Have your say on Children’s Day

Universal Children’s Day is set aside by the United Nations to be observed as a day of worldwide activity devoted to promoting the interests and welfare of children across the globe.

Fortune Bizeki
Fortune Bizeki

To mark the commemoration of this special day, The Zimbabwean went onto the streets of various towns and rural settlements to find out what people think about it.

Fortune Bizeki (21), a school leaver from Bhora Village in Murewa, said she would commemorate the day by entertaining children at an orphanage through singing songs. She said she would also reflect on the crucial family bond between parents and children

Fortune’s parents left Zimbabwe for the UK in September 2002 in search of greener pastures and have never returned home to spend time with her, though they communicate with her an average of twice a week. They also send her money and gifts but she said that as a child, she missed parental care.

“Parents and governments should reflect on the importance of parental love to mark Universal Children’s Day. Parental care should be provided children as a basic right. Every child needs parental care, love and guidance for him to grow into a responsible and loving citizen.

“Parents should always be with their children to provide necessary protection. Material support cannot substitute love,” said Fortune, holding back tears.

Memory White (27), of Murewa Centre said: “Parents and governments should commemorate this day through doing something concrete to ensure children are accorded their rights. Education, shelter, good health, adequate social facilities and equal opportunities should be enshrined in the constitution as some of the basic rights for children.

“Governments should be obliged to provide job opportunities to school leavers and prioritise educational requirements for children.”

Silas Mwafa (42) of Rusike, Goromonzi said: “Children need proper parental care and guidance. No children should live on the street as a result of lack of shelter or food. Government social welfare services and donor community’s goodwill should benefit mainly underprivileged children.

“As a right, governments should put in place laws which protect children from child labour and fending for families at the expense of education.”

Musa Makweza of Avondale said the UN should closely monitor and bring to book governments and armed movements using children as child soldiers. “The UN should ensure no child is engaged as a soldier by any organisation, especially in Africa where the practice is prevalent. Children should be protected from politicians who intoxicate them with drugs before abusing them for selfish political gains.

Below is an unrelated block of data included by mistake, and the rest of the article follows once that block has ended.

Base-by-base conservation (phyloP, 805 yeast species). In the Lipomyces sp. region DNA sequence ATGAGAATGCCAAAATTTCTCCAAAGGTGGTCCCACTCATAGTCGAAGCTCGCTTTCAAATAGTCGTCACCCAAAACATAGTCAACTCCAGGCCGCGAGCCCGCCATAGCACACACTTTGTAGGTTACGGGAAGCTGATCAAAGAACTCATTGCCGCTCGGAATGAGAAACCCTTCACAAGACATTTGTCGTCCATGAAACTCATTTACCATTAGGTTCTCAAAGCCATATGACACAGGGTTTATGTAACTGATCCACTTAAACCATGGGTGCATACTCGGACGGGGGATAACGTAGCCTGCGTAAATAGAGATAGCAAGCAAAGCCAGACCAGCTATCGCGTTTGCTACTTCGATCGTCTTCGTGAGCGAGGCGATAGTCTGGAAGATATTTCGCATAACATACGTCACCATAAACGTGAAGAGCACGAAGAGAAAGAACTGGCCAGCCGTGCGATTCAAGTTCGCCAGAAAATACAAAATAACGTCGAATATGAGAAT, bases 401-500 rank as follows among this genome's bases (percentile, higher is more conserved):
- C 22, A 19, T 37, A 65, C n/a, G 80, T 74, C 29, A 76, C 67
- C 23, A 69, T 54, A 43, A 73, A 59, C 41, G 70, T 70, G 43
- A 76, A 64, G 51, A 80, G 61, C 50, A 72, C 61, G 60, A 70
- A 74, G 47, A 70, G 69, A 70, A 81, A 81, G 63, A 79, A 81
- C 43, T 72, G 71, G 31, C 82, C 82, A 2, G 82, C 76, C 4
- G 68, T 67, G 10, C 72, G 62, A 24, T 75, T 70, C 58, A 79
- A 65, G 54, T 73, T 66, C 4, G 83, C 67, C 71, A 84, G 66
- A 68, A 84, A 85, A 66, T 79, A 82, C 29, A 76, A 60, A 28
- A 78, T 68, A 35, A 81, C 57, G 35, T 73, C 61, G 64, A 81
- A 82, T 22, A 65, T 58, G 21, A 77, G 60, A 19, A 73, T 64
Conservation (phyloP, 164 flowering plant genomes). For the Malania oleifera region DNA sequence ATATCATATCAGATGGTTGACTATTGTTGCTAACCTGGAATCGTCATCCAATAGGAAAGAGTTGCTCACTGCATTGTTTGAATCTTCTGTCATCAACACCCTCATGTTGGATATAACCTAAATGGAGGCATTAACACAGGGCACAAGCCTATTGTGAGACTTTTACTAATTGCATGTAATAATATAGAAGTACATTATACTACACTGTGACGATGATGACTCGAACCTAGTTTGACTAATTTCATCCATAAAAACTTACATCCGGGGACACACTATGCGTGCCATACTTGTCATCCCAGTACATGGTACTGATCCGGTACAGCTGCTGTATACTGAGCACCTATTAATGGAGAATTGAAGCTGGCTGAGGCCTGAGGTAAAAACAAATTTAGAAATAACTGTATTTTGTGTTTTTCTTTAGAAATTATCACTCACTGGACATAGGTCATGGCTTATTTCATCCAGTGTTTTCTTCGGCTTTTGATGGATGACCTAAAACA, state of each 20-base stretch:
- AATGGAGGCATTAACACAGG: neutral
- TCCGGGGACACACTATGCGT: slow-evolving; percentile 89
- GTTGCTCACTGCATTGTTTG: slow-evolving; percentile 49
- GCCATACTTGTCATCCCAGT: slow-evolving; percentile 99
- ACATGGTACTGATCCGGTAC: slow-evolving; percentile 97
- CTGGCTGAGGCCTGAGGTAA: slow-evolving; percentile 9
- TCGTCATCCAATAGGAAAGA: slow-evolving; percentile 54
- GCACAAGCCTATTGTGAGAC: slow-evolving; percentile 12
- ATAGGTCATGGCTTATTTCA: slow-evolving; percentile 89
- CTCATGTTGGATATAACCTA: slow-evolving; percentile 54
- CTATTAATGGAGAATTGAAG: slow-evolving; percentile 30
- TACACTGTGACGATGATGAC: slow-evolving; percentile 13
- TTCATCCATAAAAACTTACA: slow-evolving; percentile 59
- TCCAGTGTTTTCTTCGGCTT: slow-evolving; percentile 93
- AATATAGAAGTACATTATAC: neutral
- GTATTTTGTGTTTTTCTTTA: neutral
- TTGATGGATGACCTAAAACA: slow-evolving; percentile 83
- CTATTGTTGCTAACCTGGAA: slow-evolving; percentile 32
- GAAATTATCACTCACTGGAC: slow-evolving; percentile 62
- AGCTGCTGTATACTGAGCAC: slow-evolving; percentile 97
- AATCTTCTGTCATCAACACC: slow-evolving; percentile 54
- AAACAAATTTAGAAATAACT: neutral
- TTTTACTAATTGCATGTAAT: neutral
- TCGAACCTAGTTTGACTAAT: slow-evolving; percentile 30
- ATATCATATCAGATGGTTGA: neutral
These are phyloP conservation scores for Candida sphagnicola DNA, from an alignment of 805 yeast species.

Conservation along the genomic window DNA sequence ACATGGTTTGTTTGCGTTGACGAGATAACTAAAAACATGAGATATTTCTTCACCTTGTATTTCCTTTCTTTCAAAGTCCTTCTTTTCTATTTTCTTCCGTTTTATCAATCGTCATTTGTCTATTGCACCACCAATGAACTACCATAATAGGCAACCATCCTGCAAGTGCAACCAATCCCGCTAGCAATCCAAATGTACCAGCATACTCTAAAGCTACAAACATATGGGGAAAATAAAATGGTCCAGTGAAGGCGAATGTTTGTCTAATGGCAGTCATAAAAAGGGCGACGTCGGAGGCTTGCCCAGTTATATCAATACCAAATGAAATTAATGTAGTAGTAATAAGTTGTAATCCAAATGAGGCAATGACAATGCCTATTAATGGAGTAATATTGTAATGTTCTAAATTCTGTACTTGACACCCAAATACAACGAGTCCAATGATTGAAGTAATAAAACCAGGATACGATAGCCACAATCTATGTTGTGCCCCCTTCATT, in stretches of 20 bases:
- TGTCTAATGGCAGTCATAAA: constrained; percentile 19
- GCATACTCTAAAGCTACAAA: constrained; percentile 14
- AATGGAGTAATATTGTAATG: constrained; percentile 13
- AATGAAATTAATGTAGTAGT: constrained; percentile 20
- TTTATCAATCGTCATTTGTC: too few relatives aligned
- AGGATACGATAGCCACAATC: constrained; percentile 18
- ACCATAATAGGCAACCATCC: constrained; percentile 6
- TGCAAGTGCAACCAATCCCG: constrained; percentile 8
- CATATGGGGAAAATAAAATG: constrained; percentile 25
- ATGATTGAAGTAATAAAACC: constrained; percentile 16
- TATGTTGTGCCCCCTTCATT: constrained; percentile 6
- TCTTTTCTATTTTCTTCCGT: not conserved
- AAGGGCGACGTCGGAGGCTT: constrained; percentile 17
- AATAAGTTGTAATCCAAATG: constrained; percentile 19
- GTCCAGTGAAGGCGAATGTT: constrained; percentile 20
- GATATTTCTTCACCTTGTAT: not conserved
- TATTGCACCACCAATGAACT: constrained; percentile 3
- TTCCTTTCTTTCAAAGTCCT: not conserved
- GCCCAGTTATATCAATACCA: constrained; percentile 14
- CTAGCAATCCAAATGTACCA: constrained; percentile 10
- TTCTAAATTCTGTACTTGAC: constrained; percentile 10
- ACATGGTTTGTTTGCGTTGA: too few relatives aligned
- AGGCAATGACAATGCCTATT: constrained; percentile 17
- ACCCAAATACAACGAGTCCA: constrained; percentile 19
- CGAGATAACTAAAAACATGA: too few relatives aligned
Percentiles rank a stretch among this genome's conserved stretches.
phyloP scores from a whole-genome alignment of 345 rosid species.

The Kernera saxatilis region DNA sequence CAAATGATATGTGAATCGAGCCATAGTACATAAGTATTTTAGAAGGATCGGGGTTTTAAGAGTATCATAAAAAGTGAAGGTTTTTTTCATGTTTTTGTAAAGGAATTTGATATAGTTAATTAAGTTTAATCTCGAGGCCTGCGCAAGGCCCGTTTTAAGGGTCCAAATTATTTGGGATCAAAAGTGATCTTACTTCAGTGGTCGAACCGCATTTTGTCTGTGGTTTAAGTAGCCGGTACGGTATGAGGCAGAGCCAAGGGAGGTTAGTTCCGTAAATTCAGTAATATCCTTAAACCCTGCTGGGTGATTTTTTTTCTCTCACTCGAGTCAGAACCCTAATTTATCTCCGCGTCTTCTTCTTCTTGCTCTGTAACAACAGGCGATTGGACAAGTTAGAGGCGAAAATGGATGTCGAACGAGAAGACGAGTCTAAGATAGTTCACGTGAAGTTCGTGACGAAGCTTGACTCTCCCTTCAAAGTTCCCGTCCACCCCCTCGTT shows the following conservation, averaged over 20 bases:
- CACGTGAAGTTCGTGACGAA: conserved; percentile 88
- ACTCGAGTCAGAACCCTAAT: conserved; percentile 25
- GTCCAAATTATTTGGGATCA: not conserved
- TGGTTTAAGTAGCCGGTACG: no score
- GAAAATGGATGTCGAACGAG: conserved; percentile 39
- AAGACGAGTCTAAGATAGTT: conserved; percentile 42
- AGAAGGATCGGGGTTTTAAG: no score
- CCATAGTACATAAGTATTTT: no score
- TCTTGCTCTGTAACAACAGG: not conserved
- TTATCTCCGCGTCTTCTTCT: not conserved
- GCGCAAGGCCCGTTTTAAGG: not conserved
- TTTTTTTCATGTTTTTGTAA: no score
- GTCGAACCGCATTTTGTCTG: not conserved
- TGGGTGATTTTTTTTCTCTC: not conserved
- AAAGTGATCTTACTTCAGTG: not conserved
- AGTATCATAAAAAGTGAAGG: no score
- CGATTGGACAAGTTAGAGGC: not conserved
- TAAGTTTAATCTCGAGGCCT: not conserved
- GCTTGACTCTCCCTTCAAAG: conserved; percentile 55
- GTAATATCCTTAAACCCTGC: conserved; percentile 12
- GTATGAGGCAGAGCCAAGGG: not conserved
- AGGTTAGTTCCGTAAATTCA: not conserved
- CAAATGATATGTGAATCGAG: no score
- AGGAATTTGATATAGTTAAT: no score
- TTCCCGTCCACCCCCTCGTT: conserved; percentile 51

“Children from marginalised families should be given access to the national cake through quality education and equal opportunities. Hunger and deprivation should be eradicated as they expose children to abuse by irresponsible adults. Children should also be assisted to exploit their talents through provision of sporting, recreation and other social facilities.”

Takayendesa Munaki (62) of village 13, Chief Svosve area, Marondera East Rural, said: “Children need parental care and love until they reach adulthood. Parents are obliged to provide care to every child, regardless of whether they are biologically attached or not.

“It is every adult or parent’s duty to provide and take care of child-headed families. Children should not be abused through irresponsible bashing for petty wrong doings.

“When in the wrong, children should be reprimanded in a cautious and fatherly manner to avoid children being scared of family institutions resulting in them opting for street life.”

Mavis Mazenge, councillor ward (24) Chitungwiza said: “To ensure UN Conventions on rights of children are observed, there must be a data base for all marginalised children. In the case of Zimbabwe, these children should be the major beneficiaries of government scholarships and other forms of assistance such as BEAM.

“To help mould children into responsible citizens, school leavers should have access to community-based income-generating projects such as carpentry, brick-moulding among other youth empowering schemes. Jobs opportunities should be provided as a right for school leavers.”

Richard Khosa (38) of Biriri village Chimanimani said: “Rural children are deprived of basic rights such as education, health and proper shelter. Prohibitive long distances to basic facilities deprive the rural child of his rights. In addition most rural children are breadwinners for their families and would do household chores at the expense of education. Governments should penalise adults who transfer heavy responsibilities onto shoulders of children. It is time Zimbabwe respects the extended family institutions and foster parentage.”

Chido Mangoma of St Marys, Chitungwiza, said government should empower ward councillors to provide for needy children from among communities. “Governments have an obligation to keep school leavers gainfully occupied to tame child delinquencies. Child career guidance and counselling should be an on-going process. Guaranteed opportunities are rights which help children remain focused.”

Fungai Chirwa of Southerton, Harare, said: “A government which fails to provide for its children and other citizens should be declared a failed state. Every child should enjoy full childhood and access to education, shelter, sport and recreation, food and health facilities among other rights. Laws against child trafficking should be tightened at international level.”

Tendai Saimon of Borrowdale said: “The international community should help children from different countries and continents to share and exchange cultures in order to bond future generations. Enmities and global wars were as a result of intolerance mainly caused by a divergence of beliefs, cultures, social perspectives and religions.”

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